“Cogent Religious Instruction”: A Response to the Phenomenon of Radical Islamist Terrorism in Australia
AbstractOver the past 15 years, 47 Muslim Australians have been convicted for terrorism offences. Australian courts have determined that these acts were motivated by the offenders’ “Islamic” religious beliefs and that interpretations of Quranic verses concerning jihad, in relation to shariah, caliphate, will of God and religious duty contributed to the commission of these crimes. This paper argues that these ideas, derived from certain classical-era Islamic jurisprudence and modern Islamist thought, contradict other classical-era interpretations and, arguably, the original teachings of Islam in the time of the Prophet Muhammad. In response to the call for “cogent religious instruction” to combat the phenomenon of radical Islamist terrorism, this paper outlines a deradicalization program that addresses late 20th- and early 21st-century time-period effects: (1) ideological politicization associated with Islamist jihadism; (2) religious extremism associated with Salafism; and (3) radicalization associated with grievances arising from Western military interventions in Muslim-majority countries. The paper offers a counter narrative, based on a contextualized reading of the Quran and recent research on the authentication of the Covenants of the Prophet Muhammad. It further contends that cogent religious instruction must enhance critical-thinking skills and provide evidence-based knowledge in order to undermine radical Islamist extremism and promote peaceful coexistence. View Full-Text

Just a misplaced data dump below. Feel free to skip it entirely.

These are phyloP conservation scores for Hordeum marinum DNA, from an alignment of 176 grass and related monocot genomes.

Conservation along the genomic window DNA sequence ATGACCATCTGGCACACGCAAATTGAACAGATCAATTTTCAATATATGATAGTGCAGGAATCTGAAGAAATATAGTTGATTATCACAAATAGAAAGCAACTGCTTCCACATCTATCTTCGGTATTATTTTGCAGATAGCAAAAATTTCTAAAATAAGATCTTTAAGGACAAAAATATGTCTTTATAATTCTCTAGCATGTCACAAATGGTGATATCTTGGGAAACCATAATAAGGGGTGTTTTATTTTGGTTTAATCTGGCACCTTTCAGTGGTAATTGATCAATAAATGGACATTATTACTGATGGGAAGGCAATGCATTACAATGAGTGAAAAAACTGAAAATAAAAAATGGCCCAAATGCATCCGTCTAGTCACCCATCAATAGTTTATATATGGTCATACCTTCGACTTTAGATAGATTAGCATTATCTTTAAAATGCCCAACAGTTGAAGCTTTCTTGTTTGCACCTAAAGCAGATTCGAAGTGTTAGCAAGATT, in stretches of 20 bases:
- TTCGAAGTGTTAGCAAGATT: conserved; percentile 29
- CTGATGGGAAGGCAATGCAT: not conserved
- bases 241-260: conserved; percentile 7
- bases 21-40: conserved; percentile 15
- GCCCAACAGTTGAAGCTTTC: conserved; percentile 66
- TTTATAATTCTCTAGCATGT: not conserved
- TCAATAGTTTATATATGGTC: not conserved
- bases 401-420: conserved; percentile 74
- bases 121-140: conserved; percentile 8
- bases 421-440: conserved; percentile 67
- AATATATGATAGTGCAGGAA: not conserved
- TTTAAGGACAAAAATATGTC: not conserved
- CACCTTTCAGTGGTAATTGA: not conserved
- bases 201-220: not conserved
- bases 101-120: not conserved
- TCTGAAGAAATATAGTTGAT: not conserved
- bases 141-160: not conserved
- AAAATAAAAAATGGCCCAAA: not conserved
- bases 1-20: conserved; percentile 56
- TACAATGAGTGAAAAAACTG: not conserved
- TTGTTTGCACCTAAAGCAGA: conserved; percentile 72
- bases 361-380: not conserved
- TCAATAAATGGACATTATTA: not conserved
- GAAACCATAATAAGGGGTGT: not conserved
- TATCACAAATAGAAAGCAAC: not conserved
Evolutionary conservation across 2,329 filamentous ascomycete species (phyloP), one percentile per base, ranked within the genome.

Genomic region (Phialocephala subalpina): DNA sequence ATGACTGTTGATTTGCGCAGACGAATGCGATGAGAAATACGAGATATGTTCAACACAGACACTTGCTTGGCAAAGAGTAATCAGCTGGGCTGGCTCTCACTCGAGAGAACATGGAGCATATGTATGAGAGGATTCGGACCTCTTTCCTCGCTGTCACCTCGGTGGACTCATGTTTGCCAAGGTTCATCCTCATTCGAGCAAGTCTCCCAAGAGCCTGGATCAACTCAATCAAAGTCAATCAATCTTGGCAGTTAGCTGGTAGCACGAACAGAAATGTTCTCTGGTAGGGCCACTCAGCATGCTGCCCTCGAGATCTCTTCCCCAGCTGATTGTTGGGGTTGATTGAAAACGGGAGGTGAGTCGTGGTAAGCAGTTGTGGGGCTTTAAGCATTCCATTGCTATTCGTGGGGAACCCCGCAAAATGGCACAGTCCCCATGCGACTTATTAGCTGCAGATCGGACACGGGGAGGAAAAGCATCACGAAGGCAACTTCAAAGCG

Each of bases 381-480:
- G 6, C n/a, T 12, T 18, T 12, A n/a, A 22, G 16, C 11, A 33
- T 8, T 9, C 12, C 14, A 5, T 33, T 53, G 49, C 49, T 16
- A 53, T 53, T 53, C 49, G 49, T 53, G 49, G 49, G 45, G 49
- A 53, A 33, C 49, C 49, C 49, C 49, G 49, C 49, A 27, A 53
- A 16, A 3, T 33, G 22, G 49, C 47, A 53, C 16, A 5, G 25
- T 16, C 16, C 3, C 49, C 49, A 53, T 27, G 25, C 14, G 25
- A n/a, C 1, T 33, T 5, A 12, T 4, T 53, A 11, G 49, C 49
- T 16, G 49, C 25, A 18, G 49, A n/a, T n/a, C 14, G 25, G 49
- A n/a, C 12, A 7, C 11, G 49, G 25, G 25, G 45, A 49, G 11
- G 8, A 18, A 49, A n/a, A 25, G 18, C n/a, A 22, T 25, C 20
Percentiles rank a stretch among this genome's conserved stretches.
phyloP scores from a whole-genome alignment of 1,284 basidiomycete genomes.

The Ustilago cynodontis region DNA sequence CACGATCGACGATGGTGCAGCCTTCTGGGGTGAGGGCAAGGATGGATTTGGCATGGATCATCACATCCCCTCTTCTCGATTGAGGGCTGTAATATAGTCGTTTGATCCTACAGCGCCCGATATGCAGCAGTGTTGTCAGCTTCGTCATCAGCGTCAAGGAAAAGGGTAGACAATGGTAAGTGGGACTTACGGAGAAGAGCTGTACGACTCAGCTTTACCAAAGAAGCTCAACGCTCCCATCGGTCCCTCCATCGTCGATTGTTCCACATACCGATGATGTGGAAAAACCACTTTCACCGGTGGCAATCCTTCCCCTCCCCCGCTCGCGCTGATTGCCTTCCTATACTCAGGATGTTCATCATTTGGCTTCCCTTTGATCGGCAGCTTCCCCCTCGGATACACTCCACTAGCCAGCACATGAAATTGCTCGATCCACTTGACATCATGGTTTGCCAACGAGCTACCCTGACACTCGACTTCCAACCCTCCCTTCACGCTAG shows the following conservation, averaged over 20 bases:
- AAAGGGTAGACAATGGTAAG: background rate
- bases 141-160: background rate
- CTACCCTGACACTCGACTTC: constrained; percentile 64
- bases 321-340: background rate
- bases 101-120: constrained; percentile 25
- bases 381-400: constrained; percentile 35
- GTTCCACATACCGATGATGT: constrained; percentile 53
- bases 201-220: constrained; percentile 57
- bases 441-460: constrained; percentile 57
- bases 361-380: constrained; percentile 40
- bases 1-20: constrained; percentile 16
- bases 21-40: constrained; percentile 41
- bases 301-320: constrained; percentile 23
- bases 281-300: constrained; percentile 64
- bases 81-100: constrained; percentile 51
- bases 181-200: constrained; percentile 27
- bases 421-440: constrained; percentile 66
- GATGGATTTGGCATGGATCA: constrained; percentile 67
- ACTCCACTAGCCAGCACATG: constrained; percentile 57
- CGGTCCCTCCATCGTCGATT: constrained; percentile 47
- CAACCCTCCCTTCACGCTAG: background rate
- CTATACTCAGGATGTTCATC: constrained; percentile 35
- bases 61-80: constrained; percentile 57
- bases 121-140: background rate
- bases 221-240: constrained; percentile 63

Share & Cite This Article
Rane, H. “Cogent Religious Instruction”: A Response to the Phenomenon of Radical Islamist Terrorism in Australia. Religions 2019, 10, 246.
Rane H. “Cogent Religious Instruction”: A Response to the Phenomenon of Radical Islamist Terrorism in Australia. Religions. 2019; 10(4):246.Chicago/Turabian Style
Rane, Halim. 2019. "“Cogent Religious Instruction”: A Response to the Phenomenon of Radical Islamist Terrorism in Australia." Religions 10, no. 4: 246.
Note that from the first issue of 2016, MDPI journals use article numbers instead of page numbers. See further details here.